Being dx’d with RA today isn’t like being dx’d 30 or even 20 years ago. There is so much research and new methods and medications coming out all the time. I have great hope that someday soon RA will be totally eradicated! Until then we prosper in our own way.

    As you no doubt know it is important to gather a team of compassionate, skilled and caring doctors around you. Those committed lifelong to your care. Your rheumatologist being the, “captain” of the team. Without the trust and respect flowing patient to doctor and doctor to patient you will find it difficult to thrive. Be a strong advocate for yourself. If your doctor gets annoyed or hasn’t the time to discuss and explain treatment or new meds with you find a better doctor.

    Consider these things and I think you will once again enjoy some of what you long to. Consider also to visit this community often. Here you will find others who have walked in your shoes, people who care and understand. I believe your article will help countless others who like yourself have had their lives’ overturned by this and other chronic illness at a young age. I thank you for your honesty and will keep your needs in prayer.

  • David Advent moderator author
    6 months ago

    Hi @cynthiav,

    Thank you so much for your comments, I do appreciate them. Being diagnosed with RA has been such an alarming, jarring, and informative change in my life. But, you’re absolutely right in saying that mitigating the progression and symptoms of RA begins by being a strong advocate for yourself. This is a declamation that I am only beginning to utilize in my everyday life!

    Thank you for your comments, and I wish you the best,

    David ( Team Member)

  • cac3711
    6 months ago

    Thank you so much for speaking up. I was 52 years old and diagnosed December 2018 so I understand and feel exactly how you feel. I receive the same reactions (including my age from people who think this is just arthritis) and it is frustrating. What I find interesting is that people will Google random information but will just come to a conclusion on what RA is without researching. People tell me you’ll get better and I stop and explain that my goal is to put this in remission & that there is no cure. I suggest that they will find out a lot more information on what I go through on a daily basis by researching what RA is. When I’m in the middle of a flareup people tend to look at me with pity or disappointment as if I failed them! Since June, after having my pity party, I am focusing on what makes me feel more like myself. I have switched to a plant-based diet, taking as much gluten out of my diet as I can and do you some activity, even if it’s only for two minutes, every day. I meditate and have removed unnecessary stress that could be removed from my life. I pray for each person on this journey and I thank all of you for your support. Again, well said David and thank you for sharing.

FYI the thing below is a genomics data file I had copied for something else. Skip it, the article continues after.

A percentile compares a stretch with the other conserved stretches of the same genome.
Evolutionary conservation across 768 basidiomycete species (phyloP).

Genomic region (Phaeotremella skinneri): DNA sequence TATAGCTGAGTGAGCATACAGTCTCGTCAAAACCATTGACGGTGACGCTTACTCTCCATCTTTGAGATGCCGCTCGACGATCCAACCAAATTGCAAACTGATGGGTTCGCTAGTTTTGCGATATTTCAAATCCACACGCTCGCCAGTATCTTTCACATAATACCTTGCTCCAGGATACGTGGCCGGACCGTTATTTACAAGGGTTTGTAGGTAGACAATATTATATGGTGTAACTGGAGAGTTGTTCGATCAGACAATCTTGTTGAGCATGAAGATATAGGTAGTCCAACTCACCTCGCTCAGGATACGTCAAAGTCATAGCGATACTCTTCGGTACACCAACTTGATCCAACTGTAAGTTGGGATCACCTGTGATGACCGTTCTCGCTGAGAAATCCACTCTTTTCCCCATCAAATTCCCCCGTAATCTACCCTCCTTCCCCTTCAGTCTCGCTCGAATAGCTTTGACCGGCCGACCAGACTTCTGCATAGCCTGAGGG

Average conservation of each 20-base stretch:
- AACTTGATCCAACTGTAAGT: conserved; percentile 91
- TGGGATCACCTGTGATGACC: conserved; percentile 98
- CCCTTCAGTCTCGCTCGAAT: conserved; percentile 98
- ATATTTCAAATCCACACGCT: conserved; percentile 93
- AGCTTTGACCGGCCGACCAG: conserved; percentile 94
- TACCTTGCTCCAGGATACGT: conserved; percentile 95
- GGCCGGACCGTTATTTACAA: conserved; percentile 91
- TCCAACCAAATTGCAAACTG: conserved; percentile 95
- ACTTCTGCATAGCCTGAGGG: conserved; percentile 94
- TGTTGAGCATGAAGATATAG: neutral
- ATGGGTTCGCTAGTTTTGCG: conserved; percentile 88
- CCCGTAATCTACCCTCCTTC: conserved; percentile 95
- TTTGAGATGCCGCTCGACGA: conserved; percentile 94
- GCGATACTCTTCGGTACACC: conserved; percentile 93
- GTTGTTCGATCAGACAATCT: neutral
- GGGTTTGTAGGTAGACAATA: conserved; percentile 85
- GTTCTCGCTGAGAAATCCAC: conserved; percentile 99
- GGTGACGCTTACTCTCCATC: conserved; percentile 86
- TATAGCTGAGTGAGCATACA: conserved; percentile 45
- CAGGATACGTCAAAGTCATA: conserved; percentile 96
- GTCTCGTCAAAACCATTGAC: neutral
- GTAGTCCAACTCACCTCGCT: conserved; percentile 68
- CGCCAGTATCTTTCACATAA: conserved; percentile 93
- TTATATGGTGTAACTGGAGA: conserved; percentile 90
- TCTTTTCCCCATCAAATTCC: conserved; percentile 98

• David Advent moderator author
    6 months ago

    Hi @cac3711,

    Thank you for your comments. You’re right, people do come into their own conclusions and can easily dismiss what RA actually is. I think with enough time and awareness, RA and its ramifications will be more widely known.

    Take care,

    David ( Team Member)

  • Mary Sophia Hawks moderator
    6 months ago

    Thank you for speaking up. There are several young people on this site and I hope they will respond.
    I like your terminology-to unpack it all. After 6 years with this disease, I’m still unpacking. It takes time to come to terms. You are already showing excellent maturity in the adaptations you have made. Make sure you still get out and about at least once a week. Tell your friends that you can’t do the heavy activity stuff, but meeting for a meal or coffee would be helpful. Your true friends will understand.
    I have started calling this RD, rheumatoid disease, instead of RA. It stops the arthritis statements. RD is much more indicative of our illness. If people are interested, then I get to educate them.
    Keep checking in with us. You always have people here who understand.
    Mary Sophia

  • David Advent moderator author
    6 months ago

    Hi Mary,

    Thank you for your kind words about my article, I really do appreciate them. RA does take time to unpack and understand… it’s always a process.

    Wishing you the best,

    David ( Team Member)